Second: To help rein in Medicare costs, allow the government to use its huge bargaining power to negotiate lower drug prices. Big Pharma has gotten legislation barring the government from negotiating lower drug prices. That legislation should be repealed. Big Pharma says this would mean less research on new drugs, but that’s baloney. Pharma already spends more on advertising, marketing, and lobbying than it does on research. Third: To deal with a basic reason why Social Security and Medicare are running out of money, allow more young immigrants into the U.S. The basic reason why Social Security and Medicare are running out of money is the American population continues to age and live longer – leaving a relatively smaller working population to pay into Social Security and Medicare. What to do? Allow in more young immigrants. Immigrants and their children are the fastest growing segment of the working population, already contributing billions in payroll taxes every year. Instead of shutting immigrants out, allowing more immigrants into the country will help secure the future of Social Security and Medicare. This isn’t rocket science, folks. Raise the cap, negotiate drug prices, and allow in more immigrants. Do these three things and you won’t have to worry about Social Security and Medicare not being there when you need it.

Yep, Single-Payer may be coming soon

Do a search if you’d like to read The Hill articles showing health care is a winning issue for Dems (along with the huge dislike for Trump), while the thought of universal health care is becoming increasingly popular among Americans in general:




Tax Cuts

As Yours Truly kept warning, trickle down is a myth.  Maybe Trump is acknowledging his tax cuts for the rich are very bad optics, so now he’s floating a middle class tax cut to introduce soon in order to buy votes, which has everyone confused: trump-new-tax-cut-midterms.  Isn’t it strange all these tax cuts are thrown out there with zero spending cut offsets?  We can only wonder if his irresponsible drunken sailor deficit spending is trying to push annual deficits far north of $1 Trillion.  But up till now Trump has engineered an economy just the way the GOP likes it, being beholden to giant international corporations while rewarding their large donors.  Some more accurate articles on how misguided & unpopular the tax cuts are can be seen in trumps-tax-cut-is-turning-1-and-its-not-a-happy-birthday & also the-republican-tax-cut-is-a-big-fat-failure & also these excerpts from Top-1-is-getting-its-highest-paydays-ever-thanks-to-the-war-on-workers:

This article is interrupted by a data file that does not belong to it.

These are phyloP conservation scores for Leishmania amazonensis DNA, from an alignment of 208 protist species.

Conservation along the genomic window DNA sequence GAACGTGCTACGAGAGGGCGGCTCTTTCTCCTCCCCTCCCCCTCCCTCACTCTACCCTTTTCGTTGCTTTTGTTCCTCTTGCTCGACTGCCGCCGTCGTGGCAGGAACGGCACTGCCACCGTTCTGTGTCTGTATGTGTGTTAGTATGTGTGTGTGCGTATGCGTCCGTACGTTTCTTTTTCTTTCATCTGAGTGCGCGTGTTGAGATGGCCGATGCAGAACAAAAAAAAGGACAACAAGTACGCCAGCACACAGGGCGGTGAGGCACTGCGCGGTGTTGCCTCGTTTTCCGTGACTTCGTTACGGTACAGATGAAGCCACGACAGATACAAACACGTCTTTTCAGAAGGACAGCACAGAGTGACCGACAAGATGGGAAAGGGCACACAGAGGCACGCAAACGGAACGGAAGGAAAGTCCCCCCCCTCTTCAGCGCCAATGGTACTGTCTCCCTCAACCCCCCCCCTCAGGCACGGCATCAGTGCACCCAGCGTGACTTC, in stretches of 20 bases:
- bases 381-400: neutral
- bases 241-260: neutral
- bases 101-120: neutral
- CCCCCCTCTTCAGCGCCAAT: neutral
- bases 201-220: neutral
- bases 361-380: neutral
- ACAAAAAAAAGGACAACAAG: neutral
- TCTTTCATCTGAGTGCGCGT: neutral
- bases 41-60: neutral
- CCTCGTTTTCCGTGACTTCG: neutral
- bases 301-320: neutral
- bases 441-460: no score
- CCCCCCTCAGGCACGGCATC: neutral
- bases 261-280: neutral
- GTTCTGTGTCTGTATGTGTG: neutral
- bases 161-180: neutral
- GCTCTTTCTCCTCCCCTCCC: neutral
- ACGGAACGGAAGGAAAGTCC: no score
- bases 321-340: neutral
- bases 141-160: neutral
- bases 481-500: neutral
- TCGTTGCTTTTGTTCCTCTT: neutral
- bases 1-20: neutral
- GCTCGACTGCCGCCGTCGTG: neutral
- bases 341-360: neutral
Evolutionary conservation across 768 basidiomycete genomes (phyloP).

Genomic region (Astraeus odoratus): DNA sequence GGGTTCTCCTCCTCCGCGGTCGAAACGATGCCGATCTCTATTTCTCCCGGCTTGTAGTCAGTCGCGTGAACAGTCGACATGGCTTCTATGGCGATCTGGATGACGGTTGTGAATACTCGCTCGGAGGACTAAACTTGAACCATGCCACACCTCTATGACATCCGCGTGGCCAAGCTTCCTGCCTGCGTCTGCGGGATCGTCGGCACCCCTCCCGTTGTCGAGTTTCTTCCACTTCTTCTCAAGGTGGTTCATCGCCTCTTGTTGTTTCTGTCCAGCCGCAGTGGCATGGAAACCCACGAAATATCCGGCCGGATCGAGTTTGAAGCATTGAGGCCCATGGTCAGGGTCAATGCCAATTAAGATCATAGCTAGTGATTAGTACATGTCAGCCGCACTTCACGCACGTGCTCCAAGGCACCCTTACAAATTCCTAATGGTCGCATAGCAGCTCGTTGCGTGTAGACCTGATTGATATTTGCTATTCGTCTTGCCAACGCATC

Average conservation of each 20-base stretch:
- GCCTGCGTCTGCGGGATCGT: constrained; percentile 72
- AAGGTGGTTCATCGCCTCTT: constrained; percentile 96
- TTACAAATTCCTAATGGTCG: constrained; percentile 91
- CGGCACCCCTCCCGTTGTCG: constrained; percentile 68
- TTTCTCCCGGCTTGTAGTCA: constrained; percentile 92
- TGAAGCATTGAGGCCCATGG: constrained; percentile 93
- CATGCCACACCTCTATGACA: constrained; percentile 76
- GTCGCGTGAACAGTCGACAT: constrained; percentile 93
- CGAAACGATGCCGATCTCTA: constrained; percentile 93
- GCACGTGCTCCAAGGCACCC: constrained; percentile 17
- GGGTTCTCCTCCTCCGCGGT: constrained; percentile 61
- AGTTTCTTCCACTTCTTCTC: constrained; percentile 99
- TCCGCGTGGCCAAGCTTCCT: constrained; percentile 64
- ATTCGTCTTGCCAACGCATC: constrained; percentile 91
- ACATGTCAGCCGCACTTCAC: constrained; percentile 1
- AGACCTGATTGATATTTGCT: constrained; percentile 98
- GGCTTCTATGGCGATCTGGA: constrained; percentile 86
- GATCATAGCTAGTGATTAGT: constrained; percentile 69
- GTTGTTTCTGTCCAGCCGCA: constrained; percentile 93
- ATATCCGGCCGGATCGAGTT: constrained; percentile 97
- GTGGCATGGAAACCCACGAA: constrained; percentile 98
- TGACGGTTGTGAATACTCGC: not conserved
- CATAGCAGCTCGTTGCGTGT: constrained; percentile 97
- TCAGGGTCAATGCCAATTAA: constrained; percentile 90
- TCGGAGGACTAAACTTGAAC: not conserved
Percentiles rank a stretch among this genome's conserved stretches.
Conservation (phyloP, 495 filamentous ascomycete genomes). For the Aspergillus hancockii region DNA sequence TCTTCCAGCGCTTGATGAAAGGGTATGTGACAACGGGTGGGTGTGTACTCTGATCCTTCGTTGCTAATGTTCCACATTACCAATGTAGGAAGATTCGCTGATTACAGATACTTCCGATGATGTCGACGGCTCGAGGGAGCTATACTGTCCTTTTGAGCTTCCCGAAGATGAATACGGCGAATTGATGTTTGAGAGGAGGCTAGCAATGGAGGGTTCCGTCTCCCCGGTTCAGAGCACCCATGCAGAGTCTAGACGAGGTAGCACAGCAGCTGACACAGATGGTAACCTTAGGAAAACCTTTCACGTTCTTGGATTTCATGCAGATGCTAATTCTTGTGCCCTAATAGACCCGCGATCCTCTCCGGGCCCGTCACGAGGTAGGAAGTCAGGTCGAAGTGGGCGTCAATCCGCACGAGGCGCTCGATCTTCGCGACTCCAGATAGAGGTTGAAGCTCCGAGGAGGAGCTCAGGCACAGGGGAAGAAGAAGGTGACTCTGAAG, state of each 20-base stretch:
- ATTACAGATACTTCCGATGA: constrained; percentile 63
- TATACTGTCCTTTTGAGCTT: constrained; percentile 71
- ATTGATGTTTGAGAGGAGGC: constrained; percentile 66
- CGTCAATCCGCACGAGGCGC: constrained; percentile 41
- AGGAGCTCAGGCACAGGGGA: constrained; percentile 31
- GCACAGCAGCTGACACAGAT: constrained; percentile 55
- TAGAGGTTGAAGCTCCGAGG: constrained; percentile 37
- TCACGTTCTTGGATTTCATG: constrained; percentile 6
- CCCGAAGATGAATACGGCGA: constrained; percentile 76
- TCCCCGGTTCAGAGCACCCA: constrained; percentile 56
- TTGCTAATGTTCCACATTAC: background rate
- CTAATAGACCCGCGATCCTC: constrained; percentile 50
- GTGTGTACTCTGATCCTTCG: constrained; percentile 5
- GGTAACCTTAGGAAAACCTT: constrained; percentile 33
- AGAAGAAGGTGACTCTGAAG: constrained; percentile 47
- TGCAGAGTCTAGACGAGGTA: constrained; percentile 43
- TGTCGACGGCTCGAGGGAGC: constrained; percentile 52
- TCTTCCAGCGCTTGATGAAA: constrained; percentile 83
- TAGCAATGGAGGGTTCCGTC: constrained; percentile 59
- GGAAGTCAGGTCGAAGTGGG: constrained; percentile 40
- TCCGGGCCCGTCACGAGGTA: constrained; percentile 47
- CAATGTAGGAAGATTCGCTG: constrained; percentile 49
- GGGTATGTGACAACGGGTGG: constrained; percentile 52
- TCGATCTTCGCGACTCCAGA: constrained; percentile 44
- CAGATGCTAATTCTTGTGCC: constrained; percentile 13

Great news for the top 1%! This group of people who definitely needed more good news got their highest wages ever in 2017, averaging $719,000. The top one percent also got the satisfaction of knowing that their wages grew by 3.7 percent, much faster than the one percent growth that the bottom 90 percent of earners saw in the same time. Alas, news was more mixed for the top 0.1 percent. While their wage growth of eight percent was faster than any other income group, it still only left them at their second-highest wages ever—$2,757,000. Taking the long view: The top 1.0 percent of earners now earn by 157.3 percent more than they did in 1979. Even more impressive is that those in the top 0.1 percent had more than double that wage growth, up 343.2 percent since 1979. In contrast, wages for the bottom 90 percent only grew 22.2 percent in that time. The bottom 90 percent earned 69.8 percent of all earnings in 1979 but just 60.9 percent in 2017. In contrast the top 1.0 percent increased its share of earnings from 7.3 percent in 1979 to 13.4 percent in 2017, a near doubling. Never forget, this is the economy Republicans want.

Where we’re failing & what it’s all about!

This intro to the article we-need-economic-progress-for-more-americans sums up what our entire economic agenda should be focusing on.  It’s the one overriding issue which has been ignored far too long: